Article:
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Be Afraid, Be Very Afraid

When I served as General Counsel to a national finance company, I only had to be a "hard-ass" once. Sure, I was often combative, disagreeable, and surly.  Certainly a smart-ass on a regular basis.  But a hard-ass?  Only once.

The situation occurred as I was walking through the collection floor at month-end.  I heard a collection manager raising his voice to a customer.  This grabbed my interest, so I made my way to his cube to listen in further.  Before I even got there, I heard him shouting into the phone "I hope there's good mass-transportation in Waco because otherwise you'll be walking to work".  Long story short, I paid his manager a visit, and when I heard excuses rather than action, I went above his head too, until the issue was brought to the CEO and a decision was made regarding the collection manager's continued employment with the company.    

Recently, while I was auditing recordings of a client's closings, I was unfortunately reminded of this story.   The salesperson was walking the buyer through the transaction documents and stopped at the section of the retail installment contract that addressed default.  After discussing how not making a scheduled payment is an event of default and can lead to repossession, the salesperson added "if you can't make a payment you need to call me, don't make me send a tow truck, if I have to do that I'll make sure you never drive in this town again".  Ouch.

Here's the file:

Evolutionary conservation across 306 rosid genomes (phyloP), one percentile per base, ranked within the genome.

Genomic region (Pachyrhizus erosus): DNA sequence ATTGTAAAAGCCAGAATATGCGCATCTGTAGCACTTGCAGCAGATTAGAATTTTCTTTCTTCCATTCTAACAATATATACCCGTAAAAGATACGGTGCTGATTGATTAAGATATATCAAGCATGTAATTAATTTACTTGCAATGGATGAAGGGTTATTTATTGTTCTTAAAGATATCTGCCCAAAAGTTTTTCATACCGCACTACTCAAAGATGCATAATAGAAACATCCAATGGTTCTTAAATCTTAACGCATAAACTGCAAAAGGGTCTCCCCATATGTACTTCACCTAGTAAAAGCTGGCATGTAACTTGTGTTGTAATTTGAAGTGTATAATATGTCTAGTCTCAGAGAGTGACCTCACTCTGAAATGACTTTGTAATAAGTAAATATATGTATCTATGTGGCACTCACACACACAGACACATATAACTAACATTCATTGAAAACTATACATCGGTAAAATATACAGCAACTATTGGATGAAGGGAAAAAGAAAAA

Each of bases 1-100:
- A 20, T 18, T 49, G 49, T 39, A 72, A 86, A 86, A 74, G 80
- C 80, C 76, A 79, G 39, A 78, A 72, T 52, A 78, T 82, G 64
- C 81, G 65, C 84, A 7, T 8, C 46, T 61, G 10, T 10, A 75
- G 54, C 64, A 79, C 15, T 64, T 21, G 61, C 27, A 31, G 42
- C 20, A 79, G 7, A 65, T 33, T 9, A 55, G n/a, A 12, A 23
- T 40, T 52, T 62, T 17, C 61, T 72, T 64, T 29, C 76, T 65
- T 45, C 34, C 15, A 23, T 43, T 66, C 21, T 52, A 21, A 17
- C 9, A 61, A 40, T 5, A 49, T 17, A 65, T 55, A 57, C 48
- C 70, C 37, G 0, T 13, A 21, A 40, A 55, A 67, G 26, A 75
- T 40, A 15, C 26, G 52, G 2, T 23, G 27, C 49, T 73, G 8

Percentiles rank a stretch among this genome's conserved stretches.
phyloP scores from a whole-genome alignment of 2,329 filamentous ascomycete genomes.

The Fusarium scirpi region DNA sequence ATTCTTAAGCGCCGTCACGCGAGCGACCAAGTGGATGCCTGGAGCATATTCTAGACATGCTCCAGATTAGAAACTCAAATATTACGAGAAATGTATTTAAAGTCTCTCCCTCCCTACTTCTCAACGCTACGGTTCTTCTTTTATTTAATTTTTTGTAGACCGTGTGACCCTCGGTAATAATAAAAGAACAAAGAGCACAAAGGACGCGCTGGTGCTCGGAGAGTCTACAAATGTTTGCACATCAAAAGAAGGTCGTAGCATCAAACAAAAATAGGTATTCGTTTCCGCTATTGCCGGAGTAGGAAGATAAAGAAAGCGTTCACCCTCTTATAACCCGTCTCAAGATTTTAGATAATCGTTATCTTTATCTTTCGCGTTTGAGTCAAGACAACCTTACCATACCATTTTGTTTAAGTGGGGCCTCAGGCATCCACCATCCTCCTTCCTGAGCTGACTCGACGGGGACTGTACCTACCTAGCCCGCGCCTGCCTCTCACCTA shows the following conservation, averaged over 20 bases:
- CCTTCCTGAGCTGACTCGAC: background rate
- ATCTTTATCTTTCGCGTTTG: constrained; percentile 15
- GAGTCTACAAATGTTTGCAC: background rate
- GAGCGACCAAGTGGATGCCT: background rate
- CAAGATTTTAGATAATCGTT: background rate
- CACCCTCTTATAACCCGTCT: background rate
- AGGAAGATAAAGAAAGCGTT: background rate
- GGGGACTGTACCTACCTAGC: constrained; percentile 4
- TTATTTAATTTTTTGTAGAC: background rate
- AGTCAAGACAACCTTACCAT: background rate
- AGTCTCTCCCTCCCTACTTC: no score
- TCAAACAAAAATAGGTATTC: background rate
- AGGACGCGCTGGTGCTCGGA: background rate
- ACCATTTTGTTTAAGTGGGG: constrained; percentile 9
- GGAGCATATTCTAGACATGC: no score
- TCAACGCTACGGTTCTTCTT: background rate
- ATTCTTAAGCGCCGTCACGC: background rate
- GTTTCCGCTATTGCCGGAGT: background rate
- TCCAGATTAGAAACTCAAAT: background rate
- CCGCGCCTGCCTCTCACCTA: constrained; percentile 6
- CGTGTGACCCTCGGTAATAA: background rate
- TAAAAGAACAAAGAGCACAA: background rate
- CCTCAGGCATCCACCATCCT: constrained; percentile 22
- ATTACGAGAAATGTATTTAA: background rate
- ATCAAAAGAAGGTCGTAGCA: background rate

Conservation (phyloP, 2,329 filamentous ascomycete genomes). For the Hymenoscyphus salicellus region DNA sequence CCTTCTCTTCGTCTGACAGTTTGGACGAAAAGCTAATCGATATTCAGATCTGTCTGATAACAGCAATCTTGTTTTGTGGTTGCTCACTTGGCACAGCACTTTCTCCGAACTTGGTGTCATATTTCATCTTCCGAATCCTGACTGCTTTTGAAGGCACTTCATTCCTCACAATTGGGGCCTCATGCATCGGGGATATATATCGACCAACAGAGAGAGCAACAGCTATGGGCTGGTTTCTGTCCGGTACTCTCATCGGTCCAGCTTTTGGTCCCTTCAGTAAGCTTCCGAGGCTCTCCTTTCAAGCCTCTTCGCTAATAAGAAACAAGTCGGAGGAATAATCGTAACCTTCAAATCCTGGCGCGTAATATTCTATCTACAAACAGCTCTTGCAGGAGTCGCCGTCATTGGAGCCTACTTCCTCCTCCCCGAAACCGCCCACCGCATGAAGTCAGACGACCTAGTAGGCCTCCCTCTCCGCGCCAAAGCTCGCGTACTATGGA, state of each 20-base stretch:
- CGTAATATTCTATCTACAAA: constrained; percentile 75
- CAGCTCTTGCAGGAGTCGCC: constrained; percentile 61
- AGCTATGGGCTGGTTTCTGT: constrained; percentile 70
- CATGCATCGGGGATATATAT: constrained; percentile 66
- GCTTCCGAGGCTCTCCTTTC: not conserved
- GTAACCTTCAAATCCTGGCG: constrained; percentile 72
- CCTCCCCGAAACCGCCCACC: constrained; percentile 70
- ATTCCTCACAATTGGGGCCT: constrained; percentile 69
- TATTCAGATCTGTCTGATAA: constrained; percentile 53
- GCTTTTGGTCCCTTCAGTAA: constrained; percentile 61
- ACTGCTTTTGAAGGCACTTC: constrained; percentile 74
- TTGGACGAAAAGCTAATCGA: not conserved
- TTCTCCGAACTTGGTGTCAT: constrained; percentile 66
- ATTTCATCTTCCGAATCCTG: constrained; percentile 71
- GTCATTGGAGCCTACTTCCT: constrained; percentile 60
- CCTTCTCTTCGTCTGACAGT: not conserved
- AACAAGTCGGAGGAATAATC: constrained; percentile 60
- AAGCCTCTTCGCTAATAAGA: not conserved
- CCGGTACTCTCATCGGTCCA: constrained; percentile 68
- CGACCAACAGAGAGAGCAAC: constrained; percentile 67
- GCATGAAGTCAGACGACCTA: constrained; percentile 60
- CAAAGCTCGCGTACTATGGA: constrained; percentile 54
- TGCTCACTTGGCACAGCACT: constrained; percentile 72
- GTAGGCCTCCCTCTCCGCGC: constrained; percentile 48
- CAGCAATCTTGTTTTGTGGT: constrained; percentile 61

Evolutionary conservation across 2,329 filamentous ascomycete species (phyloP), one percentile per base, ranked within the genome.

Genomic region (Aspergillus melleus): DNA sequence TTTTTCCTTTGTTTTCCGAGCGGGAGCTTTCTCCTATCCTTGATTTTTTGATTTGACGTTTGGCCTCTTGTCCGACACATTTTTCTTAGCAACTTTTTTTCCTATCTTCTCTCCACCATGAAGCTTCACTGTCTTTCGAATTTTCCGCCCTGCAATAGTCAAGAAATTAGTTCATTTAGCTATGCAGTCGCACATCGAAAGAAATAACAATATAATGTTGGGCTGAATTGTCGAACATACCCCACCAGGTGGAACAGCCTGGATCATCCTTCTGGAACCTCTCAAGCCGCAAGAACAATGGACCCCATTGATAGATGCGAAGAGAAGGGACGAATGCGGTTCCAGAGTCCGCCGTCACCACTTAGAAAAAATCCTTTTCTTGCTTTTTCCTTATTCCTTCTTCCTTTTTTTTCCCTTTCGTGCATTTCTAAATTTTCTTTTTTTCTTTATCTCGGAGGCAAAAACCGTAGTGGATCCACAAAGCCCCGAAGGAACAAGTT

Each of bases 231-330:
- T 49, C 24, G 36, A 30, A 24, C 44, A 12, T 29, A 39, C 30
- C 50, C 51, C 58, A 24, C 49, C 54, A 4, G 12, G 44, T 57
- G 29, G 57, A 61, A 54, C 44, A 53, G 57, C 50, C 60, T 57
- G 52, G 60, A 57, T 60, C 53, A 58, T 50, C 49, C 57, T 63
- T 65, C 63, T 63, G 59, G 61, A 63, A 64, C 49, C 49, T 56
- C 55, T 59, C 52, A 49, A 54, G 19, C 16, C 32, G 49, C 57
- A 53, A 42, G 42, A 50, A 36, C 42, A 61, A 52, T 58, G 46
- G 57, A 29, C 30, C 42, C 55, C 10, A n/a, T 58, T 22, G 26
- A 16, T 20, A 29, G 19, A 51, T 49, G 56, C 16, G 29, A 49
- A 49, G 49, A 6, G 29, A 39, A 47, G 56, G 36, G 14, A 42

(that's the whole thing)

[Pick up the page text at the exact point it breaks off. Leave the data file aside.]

I was immediately concerned, and curious as to whether this was a "one off" occurrence, or whether this happened more frequently, so I zeroed in on some additional closings. I sampled about a handful more, and found that this salesperson said this or something similar to this about half the time.  I reached out to the client, shared my findings, and a performance improvement plan was put in place to make sure that this and every other salesperson understood the seriousness of such threats and the potential risk to the company.  The combination of new scripts and updated policies and training material should provide protection going forward, but you'd better believe there will be frequent audits.

What's the moral of the story? Ask yourself  whether you know what your employees are saying?  In the first example with the finance company, we had lots of written policies and robust training but it didn't keep the collection manager from flying off the handle.  In the recent closing example, the salesperson added their own "color" to the script, which could have had disastrous consequences. 


The second lesson is to trust but verify.  Audit your team, listen to what they say and how they say it, and look for opportunities to nip problems like this in the bud.  This client had been recording closings for quite some time, but my audit was the first time anyone had ever dug deeper

Reach out to Ignite at to discuss policies, training, audits and risk assessments, and anything else you may need to keep operations running smoothly.

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